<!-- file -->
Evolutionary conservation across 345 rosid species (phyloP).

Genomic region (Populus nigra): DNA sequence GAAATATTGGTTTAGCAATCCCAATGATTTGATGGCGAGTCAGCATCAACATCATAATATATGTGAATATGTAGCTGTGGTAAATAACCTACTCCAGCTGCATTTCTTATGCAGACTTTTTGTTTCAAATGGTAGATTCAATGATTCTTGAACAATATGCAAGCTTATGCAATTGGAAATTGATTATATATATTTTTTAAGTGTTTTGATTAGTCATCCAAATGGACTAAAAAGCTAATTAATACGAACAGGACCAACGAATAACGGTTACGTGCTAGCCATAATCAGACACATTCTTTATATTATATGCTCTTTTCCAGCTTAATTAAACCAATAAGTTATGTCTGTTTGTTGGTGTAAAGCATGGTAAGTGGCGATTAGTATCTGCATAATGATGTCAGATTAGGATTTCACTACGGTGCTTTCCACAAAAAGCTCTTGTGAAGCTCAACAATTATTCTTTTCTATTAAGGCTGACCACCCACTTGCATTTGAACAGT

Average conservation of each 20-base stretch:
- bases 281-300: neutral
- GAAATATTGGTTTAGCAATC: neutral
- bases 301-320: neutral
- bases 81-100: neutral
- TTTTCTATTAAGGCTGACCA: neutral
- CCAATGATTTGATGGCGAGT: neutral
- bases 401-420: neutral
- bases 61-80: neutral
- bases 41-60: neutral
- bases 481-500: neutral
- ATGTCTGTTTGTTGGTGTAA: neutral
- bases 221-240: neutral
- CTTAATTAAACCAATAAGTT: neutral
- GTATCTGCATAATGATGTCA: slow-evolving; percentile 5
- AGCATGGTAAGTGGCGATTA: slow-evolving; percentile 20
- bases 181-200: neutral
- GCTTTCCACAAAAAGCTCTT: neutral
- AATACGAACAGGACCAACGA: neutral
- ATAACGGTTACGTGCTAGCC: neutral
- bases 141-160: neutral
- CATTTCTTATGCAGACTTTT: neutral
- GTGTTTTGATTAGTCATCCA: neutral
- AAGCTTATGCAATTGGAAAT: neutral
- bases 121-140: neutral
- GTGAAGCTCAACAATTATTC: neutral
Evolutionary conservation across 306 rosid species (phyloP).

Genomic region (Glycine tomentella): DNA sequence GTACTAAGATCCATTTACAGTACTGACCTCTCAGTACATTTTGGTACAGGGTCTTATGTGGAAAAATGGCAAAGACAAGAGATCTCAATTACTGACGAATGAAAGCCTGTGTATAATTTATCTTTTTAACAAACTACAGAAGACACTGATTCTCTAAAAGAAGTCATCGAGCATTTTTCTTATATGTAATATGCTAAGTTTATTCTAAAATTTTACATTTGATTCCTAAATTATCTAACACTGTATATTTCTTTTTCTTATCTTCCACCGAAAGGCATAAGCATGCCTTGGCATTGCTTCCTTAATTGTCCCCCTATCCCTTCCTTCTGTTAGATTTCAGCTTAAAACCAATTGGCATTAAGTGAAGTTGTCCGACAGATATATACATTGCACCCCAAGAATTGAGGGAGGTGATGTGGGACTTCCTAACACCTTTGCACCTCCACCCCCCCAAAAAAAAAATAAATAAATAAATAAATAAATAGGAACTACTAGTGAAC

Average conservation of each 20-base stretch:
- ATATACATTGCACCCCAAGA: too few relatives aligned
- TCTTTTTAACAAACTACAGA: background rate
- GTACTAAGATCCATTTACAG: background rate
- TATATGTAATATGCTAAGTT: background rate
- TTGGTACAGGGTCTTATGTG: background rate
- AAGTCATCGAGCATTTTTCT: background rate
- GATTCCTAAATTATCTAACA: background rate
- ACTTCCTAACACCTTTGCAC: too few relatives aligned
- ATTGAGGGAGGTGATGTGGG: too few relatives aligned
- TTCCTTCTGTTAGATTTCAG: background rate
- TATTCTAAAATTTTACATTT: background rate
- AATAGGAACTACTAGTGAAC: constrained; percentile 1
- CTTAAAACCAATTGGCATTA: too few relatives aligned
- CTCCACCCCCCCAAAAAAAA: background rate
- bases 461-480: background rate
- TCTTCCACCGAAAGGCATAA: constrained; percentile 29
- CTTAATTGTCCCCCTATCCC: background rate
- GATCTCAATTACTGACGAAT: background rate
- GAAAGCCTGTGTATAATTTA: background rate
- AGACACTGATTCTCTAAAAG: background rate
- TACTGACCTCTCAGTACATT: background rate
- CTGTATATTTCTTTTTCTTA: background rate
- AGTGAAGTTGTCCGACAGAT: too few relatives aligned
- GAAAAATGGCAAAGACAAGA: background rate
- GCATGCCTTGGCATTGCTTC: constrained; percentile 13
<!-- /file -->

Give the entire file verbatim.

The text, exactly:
Evolutionary conservation across 345 rosid species (phyloP).

Genomic region (Populus nigra): DNA sequence GAAATATTGGTTTAGCAATCCCAATGATTTGATGGCGAGTCAGCATCAACATCATAATATATGTGAATATGTAGCTGTGGTAAATAACCTACTCCAGCTGCATTTCTTATGCAGACTTTTTGTTTCAAATGGTAGATTCAATGATTCTTGAACAATATGCAAGCTTATGCAATTGGAAATTGATTATATATATTTTTTAAGTGTTTTGATTAGTCATCCAAATGGACTAAAAAGCTAATTAATACGAACAGGACCAACGAATAACGGTTACGTGCTAGCCATAATCAGACACATTCTTTATATTATATGCTCTTTTCCAGCTTAATTAAACCAATAAGTTATGTCTGTTTGTTGGTGTAAAGCATGGTAAGTGGCGATTAGTATCTGCATAATGATGTCAGATTAGGATTTCACTACGGTGCTTTCCACAAAAAGCTCTTGTGAAGCTCAACAATTATTCTTTTCTATTAAGGCTGACCACCCACTTGCATTTGAACAGT

Average conservation of each 20-base stretch:
- bases 281-300: neutral
- GAAATATTGGTTTAGCAATC: neutral
- bases 301-320: neutral
- bases 81-100: neutral
- TTTTCTATTAAGGCTGACCA: neutral
- CCAATGATTTGATGGCGAGT: neutral
- bases 401-420: neutral
- bases 61-80: neutral
- bases 41-60: neutral
- bases 481-500: neutral
- ATGTCTGTTTGTTGGTGTAA: neutral
- bases 221-240: neutral
- CTTAATTAAACCAATAAGTT: neutral
- GTATCTGCATAATGATGTCA: slow-evolving; percentile 5
- AGCATGGTAAGTGGCGATTA: slow-evolving; percentile 20
- bases 181-200: neutral
- GCTTTCCACAAAAAGCTCTT: neutral
- AATACGAACAGGACCAACGA: neutral
- ATAACGGTTACGTGCTAGCC: neutral
- bases 141-160: neutral
- CATTTCTTATGCAGACTTTT: neutral
- GTGTTTTGATTAGTCATCCA: neutral
- AAGCTTATGCAATTGGAAAT: neutral
- bases 121-140: neutral
- GTGAAGCTCAACAATTATTC: neutral
Evolutionary conservation across 306 rosid species (phyloP).

Genomic region (Glycine tomentella): DNA sequence GTACTAAGATCCATTTACAGTACTGACCTCTCAGTACATTTTGGTACAGGGTCTTATGTGGAAAAATGGCAAAGACAAGAGATCTCAATTACTGACGAATGAAAGCCTGTGTATAATTTATCTTTTTAACAAACTACAGAAGACACTGATTCTCTAAAAGAAGTCATCGAGCATTTTTCTTATATGTAATATGCTAAGTTTATTCTAAAATTTTACATTTGATTCCTAAATTATCTAACACTGTATATTTCTTTTTCTTATCTTCCACCGAAAGGCATAAGCATGCCTTGGCATTGCTTCCTTAATTGTCCCCCTATCCCTTCCTTCTGTTAGATTTCAGCTTAAAACCAATTGGCATTAAGTGAAGTTGTCCGACAGATATATACATTGCACCCCAAGAATTGAGGGAGGTGATGTGGGACTTCCTAACACCTTTGCACCTCCACCCCCCCAAAAAAAAAATAAATAAATAAATAAATAAATAGGAACTACTAGTGAAC

Average conservation of each 20-base stretch:
- ATATACATTGCACCCCAAGA: too few relatives aligned
- TCTTTTTAACAAACTACAGA: background rate
- GTACTAAGATCCATTTACAG: background rate
- TATATGTAATATGCTAAGTT: background rate
- TTGGTACAGGGTCTTATGTG: background rate
- AAGTCATCGAGCATTTTTCT: background rate
- GATTCCTAAATTATCTAACA: background rate
- ACTTCCTAACACCTTTGCAC: too few relatives aligned
- ATTGAGGGAGGTGATGTGGG: too few relatives aligned
- TTCCTTCTGTTAGATTTCAG: background rate
- TATTCTAAAATTTTACATTT: background rate
- AATAGGAACTACTAGTGAAC: constrained; percentile 1
- CTTAAAACCAATTGGCATTA: too few relatives aligned
- CTCCACCCCCCCAAAAAAAA: background rate
- bases 461-480: background rate
- TCTTCCACCGAAAGGCATAA: constrained; percentile 29
- CTTAATTGTCCCCCTATCCC: background rate
- GATCTCAATTACTGACGAAT: background rate
- GAAAGCCTGTGTATAATTTA: background rate
- AGACACTGATTCTCTAAAAG: background rate
- TACTGACCTCTCAGTACATT: background rate
- CTGTATATTTCTTTTTCTTA: background rate
- AGTGAAGTTGTCCGACAGAT: too few relatives aligned
- GAAAAATGGCAAAGACAAGA: background rate
- GCATGCCTTGGCATTGCTTC: constrained; percentile 13